But it’s more personal than that.

When I was little, only about two years old or so, my dad battled with lymphoma. While I was too young to remember most of it, the fact that I almost grew up without a father is still something I carry with me every day, and has certainly helped form the person I am today, and I think a lot of the issues I should be talking over with the therapist I don’t have have their roots back in those days. For many years, I didn’t actually know what had been the matter with him, as it was never mentioned. If spoken of, it was “when daddy was ill”. In my teens, I started putting two and two together, and one day, I asked one of my sisters, “You know when we were kids and dad was ill … was it cancer?” She confirmed it, and it was like having a bucket of ice-cold water poured over my head. My dad had not just been a little bit poorly, he had been seriously ill and we very nearly lost him. It’s curious, because even though my fears had been confirmed, I had also never been more grateful about having a father. I’m still so grateful and happy that he managed to pull through and see his daughters grow up, graduate and get married. Thanks for just being there, dad. I love you, more than words can say!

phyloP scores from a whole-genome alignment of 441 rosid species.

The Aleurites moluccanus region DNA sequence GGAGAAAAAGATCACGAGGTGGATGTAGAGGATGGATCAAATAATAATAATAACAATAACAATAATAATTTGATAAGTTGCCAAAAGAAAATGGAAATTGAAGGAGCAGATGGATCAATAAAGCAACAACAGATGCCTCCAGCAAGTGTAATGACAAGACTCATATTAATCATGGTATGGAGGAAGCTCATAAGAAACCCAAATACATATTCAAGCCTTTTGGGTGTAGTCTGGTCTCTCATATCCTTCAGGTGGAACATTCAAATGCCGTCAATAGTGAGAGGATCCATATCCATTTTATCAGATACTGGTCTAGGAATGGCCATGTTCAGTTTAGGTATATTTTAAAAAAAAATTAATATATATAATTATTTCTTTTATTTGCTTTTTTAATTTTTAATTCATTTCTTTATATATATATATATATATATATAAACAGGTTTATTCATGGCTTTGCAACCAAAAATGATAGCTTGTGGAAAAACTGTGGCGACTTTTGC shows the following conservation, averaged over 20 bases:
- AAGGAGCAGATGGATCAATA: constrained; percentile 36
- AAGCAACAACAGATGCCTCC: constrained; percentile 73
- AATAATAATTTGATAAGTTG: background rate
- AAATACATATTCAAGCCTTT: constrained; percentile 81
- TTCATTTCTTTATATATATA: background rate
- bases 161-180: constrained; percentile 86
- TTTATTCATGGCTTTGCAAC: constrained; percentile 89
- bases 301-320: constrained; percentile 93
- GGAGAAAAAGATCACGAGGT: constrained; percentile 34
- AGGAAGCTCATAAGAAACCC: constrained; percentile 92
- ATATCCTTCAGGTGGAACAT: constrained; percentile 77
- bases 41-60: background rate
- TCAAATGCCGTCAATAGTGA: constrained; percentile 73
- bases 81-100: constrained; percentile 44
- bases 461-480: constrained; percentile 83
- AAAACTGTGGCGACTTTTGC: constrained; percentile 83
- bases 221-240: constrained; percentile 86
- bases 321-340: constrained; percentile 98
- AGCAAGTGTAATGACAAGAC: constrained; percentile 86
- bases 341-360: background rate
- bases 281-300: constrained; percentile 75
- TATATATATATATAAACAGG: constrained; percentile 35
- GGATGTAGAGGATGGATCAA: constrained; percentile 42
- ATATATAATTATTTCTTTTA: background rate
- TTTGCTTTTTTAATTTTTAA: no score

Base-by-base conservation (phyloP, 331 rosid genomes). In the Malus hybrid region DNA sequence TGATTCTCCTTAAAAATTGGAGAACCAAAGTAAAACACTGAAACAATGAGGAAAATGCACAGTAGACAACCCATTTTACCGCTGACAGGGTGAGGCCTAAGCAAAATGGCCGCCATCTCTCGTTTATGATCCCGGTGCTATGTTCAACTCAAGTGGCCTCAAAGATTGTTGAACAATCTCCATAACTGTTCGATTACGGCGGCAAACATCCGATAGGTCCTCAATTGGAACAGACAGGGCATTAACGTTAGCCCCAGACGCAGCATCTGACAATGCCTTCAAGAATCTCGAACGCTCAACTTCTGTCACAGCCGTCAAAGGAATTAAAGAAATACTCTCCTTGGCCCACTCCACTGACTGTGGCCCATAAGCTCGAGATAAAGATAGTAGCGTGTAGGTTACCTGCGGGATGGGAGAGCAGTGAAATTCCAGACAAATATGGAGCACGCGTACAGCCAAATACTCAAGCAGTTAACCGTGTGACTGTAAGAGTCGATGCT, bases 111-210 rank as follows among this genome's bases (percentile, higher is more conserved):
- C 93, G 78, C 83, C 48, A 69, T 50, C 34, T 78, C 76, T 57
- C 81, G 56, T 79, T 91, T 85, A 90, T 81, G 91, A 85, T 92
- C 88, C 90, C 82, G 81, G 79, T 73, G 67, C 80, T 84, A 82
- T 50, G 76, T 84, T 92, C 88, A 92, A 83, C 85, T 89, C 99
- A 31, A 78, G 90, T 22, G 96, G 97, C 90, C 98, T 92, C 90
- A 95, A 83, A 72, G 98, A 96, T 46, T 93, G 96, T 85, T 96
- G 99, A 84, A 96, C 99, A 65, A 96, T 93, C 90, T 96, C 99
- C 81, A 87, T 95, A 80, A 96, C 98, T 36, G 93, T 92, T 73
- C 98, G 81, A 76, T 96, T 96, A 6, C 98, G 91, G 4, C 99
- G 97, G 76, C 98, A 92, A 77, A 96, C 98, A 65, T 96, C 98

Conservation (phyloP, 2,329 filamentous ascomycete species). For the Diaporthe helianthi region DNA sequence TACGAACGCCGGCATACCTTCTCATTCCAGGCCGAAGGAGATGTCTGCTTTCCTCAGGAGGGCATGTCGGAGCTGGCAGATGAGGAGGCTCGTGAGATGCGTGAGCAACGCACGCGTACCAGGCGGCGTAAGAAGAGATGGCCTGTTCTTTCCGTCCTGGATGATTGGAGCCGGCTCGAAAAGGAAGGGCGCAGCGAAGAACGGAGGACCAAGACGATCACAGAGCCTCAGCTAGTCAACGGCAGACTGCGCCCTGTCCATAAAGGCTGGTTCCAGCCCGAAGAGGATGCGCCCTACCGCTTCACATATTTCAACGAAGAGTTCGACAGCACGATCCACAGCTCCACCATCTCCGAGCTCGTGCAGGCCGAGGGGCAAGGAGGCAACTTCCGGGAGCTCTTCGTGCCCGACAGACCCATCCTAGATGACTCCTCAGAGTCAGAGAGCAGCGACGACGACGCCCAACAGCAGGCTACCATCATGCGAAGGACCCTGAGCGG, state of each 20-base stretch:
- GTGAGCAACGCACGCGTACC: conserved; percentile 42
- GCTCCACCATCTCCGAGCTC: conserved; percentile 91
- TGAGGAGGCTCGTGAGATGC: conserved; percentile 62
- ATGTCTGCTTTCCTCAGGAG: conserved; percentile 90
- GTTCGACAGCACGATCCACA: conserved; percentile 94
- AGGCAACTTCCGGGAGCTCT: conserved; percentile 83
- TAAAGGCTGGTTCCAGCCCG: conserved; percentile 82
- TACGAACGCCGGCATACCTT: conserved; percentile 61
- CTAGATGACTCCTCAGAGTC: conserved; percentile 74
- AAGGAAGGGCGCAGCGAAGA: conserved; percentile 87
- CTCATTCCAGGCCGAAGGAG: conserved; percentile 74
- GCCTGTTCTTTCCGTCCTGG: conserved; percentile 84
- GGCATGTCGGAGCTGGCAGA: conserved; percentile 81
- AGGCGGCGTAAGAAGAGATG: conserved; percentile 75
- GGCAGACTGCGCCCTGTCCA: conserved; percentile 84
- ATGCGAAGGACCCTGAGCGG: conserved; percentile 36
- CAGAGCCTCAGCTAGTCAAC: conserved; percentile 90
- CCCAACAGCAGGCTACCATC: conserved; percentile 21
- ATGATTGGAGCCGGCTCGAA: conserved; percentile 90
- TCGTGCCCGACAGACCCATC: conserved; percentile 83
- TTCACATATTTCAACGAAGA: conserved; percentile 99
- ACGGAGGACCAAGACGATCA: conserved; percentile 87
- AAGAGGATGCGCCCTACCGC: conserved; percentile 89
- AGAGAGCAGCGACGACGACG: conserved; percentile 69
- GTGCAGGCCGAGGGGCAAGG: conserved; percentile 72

A family who were less fortunate recently were the wife and children of Pete Postlethwaite. My thoughts are with you. I can’t say too much about him as an actor, simply because I’ve not seen a lot of things that he’s been in, but the people who have remembered him on various news sites have been very warm and have fond memories of him, as have people of Susannah York, who also passed away recently and Patrick Swayze, who passed in 2009. Again, of cancer. When are we finally going to figure it out and be able to cure it properly? As in, you might get it, but it’s only a 0.01% risk of it actually being fatal. I really hope the future will turn out like in Time Trax, where they had found a universal cure while still in the 2000s (as opposed to the 2100s). More research needs to be done, and I know it’s being done, but to everyone who has ever had to witness a loved one battling it (winning OR losing), the cure can’t be found soon enough.